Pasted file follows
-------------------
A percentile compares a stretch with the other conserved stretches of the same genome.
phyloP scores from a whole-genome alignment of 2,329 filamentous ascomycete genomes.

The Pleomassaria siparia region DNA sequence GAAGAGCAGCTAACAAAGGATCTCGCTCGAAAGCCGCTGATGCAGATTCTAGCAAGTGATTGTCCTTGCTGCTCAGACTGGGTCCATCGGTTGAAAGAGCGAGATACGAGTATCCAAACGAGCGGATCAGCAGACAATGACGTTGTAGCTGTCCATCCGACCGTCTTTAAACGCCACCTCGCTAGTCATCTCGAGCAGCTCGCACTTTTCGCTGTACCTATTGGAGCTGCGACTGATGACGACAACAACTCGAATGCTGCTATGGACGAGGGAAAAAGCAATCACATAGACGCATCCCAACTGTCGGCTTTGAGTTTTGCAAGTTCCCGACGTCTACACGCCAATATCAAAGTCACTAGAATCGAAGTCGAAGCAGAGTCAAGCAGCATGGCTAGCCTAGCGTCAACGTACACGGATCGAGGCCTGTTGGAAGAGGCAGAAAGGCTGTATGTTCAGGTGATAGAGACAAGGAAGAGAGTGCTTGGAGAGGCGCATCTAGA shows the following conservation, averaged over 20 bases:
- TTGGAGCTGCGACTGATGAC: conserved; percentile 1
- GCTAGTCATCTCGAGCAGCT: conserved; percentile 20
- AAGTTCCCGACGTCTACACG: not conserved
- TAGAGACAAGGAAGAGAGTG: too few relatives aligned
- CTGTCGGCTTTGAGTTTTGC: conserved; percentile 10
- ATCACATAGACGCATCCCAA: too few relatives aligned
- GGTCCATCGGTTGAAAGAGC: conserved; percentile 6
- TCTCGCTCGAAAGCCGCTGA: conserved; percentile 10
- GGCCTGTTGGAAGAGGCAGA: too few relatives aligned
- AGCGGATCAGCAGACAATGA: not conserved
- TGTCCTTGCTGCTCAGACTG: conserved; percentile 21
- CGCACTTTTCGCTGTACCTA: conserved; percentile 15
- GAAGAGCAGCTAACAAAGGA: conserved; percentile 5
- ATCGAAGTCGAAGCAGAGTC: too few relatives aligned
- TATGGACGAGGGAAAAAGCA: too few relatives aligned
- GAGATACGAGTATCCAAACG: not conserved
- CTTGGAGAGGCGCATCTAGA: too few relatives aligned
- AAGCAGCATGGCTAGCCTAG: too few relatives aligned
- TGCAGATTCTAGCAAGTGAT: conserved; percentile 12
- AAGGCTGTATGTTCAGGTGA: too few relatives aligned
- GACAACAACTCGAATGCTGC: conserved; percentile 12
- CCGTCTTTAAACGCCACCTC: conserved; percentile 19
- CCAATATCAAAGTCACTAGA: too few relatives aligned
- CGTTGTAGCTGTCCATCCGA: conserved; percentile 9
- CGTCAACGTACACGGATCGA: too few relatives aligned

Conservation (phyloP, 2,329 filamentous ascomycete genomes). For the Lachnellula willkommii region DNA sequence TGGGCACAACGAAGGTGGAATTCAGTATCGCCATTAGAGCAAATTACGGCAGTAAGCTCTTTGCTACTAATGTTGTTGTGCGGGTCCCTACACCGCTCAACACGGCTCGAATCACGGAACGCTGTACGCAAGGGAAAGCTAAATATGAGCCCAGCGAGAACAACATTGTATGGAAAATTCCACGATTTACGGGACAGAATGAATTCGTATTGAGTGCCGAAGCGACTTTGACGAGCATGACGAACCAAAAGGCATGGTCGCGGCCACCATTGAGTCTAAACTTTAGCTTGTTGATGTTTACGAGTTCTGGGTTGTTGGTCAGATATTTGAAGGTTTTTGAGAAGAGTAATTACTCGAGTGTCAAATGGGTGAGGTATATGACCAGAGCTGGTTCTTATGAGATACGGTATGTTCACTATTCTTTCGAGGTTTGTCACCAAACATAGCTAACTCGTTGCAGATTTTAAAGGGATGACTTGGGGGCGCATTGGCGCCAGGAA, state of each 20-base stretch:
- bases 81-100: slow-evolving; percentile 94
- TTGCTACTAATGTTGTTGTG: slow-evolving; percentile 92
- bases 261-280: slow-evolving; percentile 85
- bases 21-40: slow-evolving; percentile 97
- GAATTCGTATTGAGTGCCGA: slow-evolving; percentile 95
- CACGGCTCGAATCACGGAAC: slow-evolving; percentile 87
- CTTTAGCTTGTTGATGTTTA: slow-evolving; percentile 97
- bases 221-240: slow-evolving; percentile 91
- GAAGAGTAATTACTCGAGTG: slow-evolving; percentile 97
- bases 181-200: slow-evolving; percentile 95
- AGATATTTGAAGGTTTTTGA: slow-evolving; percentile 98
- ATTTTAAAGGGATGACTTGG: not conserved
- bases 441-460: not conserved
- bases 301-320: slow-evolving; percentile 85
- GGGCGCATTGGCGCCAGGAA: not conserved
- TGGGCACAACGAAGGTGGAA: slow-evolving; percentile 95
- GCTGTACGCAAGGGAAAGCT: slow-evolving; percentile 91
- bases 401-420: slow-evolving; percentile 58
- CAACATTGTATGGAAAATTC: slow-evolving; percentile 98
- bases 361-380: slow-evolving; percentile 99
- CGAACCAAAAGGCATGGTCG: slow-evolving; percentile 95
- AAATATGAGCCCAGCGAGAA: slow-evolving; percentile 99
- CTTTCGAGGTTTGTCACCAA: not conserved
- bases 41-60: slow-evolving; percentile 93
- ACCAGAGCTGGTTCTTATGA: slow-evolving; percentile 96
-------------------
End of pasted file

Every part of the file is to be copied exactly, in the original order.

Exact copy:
A percentile compares a stretch with the other conserved stretches of the same genome.
phyloP scores from a whole-genome alignment of 2,329 filamentous ascomycete genomes.

The Pleomassaria siparia region DNA sequence GAAGAGCAGCTAACAAAGGATCTCGCTCGAAAGCCGCTGATGCAGATTCTAGCAAGTGATTGTCCTTGCTGCTCAGACTGGGTCCATCGGTTGAAAGAGCGAGATACGAGTATCCAAACGAGCGGATCAGCAGACAATGACGTTGTAGCTGTCCATCCGACCGTCTTTAAACGCCACCTCGCTAGTCATCTCGAGCAGCTCGCACTTTTCGCTGTACCTATTGGAGCTGCGACTGATGACGACAACAACTCGAATGCTGCTATGGACGAGGGAAAAAGCAATCACATAGACGCATCCCAACTGTCGGCTTTGAGTTTTGCAAGTTCCCGACGTCTACACGCCAATATCAAAGTCACTAGAATCGAAGTCGAAGCAGAGTCAAGCAGCATGGCTAGCCTAGCGTCAACGTACACGGATCGAGGCCTGTTGGAAGAGGCAGAAAGGCTGTATGTTCAGGTGATAGAGACAAGGAAGAGAGTGCTTGGAGAGGCGCATCTAGA shows the following conservation, averaged over 20 bases:
- TTGGAGCTGCGACTGATGAC: conserved; percentile 1
- GCTAGTCATCTCGAGCAGCT: conserved; percentile 20
- AAGTTCCCGACGTCTACACG: not conserved
- TAGAGACAAGGAAGAGAGTG: too few relatives aligned
- CTGTCGGCTTTGAGTTTTGC: conserved; percentile 10
- ATCACATAGACGCATCCCAA: too few relatives aligned
- GGTCCATCGGTTGAAAGAGC: conserved; percentile 6
- TCTCGCTCGAAAGCCGCTGA: conserved; percentile 10
- GGCCTGTTGGAAGAGGCAGA: too few relatives aligned
- AGCGGATCAGCAGACAATGA: not conserved
- TGTCCTTGCTGCTCAGACTG: conserved; percentile 21
- CGCACTTTTCGCTGTACCTA: conserved; percentile 15
- GAAGAGCAGCTAACAAAGGA: conserved; percentile 5
- ATCGAAGTCGAAGCAGAGTC: too few relatives aligned
- TATGGACGAGGGAAAAAGCA: too few relatives aligned
- GAGATACGAGTATCCAAACG: not conserved
- CTTGGAGAGGCGCATCTAGA: too few relatives aligned
- AAGCAGCATGGCTAGCCTAG: too few relatives aligned
- TGCAGATTCTAGCAAGTGAT: conserved; percentile 12
- AAGGCTGTATGTTCAGGTGA: too few relatives aligned
- GACAACAACTCGAATGCTGC: conserved; percentile 12
- CCGTCTTTAAACGCCACCTC: conserved; percentile 19
- CCAATATCAAAGTCACTAGA: too few relatives aligned
- CGTTGTAGCTGTCCATCCGA: conserved; percentile 9
- CGTCAACGTACACGGATCGA: too few relatives aligned

Conservation (phyloP, 2,329 filamentous ascomycete genomes). For the Lachnellula willkommii region DNA sequence TGGGCACAACGAAGGTGGAATTCAGTATCGCCATTAGAGCAAATTACGGCAGTAAGCTCTTTGCTACTAATGTTGTTGTGCGGGTCCCTACACCGCTCAACACGGCTCGAATCACGGAACGCTGTACGCAAGGGAAAGCTAAATATGAGCCCAGCGAGAACAACATTGTATGGAAAATTCCACGATTTACGGGACAGAATGAATTCGTATTGAGTGCCGAAGCGACTTTGACGAGCATGACGAACCAAAAGGCATGGTCGCGGCCACCATTGAGTCTAAACTTTAGCTTGTTGATGTTTACGAGTTCTGGGTTGTTGGTCAGATATTTGAAGGTTTTTGAGAAGAGTAATTACTCGAGTGTCAAATGGGTGAGGTATATGACCAGAGCTGGTTCTTATGAGATACGGTATGTTCACTATTCTTTCGAGGTTTGTCACCAAACATAGCTAACTCGTTGCAGATTTTAAAGGGATGACTTGGGGGCGCATTGGCGCCAGGAA, state of each 20-base stretch:
- bases 81-100: slow-evolving; percentile 94
- TTGCTACTAATGTTGTTGTG: slow-evolving; percentile 92
- bases 261-280: slow-evolving; percentile 85
- bases 21-40: slow-evolving; percentile 97
- GAATTCGTATTGAGTGCCGA: slow-evolving; percentile 95
- CACGGCTCGAATCACGGAAC: slow-evolving; percentile 87
- CTTTAGCTTGTTGATGTTTA: slow-evolving; percentile 97
- bases 221-240: slow-evolving; percentile 91
- GAAGAGTAATTACTCGAGTG: slow-evolving; percentile 97
- bases 181-200: slow-evolving; percentile 95
- AGATATTTGAAGGTTTTTGA: slow-evolving; percentile 98
- ATTTTAAAGGGATGACTTGG: not conserved
- bases 441-460: not conserved
- bases 301-320: slow-evolving; percentile 85
- GGGCGCATTGGCGCCAGGAA: not conserved
- TGGGCACAACGAAGGTGGAA: slow-evolving; percentile 95
- GCTGTACGCAAGGGAAAGCT: slow-evolving; percentile 91
- bases 401-420: slow-evolving; percentile 58
- CAACATTGTATGGAAAATTC: slow-evolving; percentile 98
- bases 361-380: slow-evolving; percentile 99
- CGAACCAAAAGGCATGGTCG: slow-evolving; percentile 95
- AAATATGAGCCCAGCGAGAA: slow-evolving; percentile 99
- CTTTCGAGGTTTGTCACCAA: not conserved
- bases 41-60: slow-evolving; percentile 93
- ACCAGAGCTGGTTCTTATGA: slow-evolving; percentile 96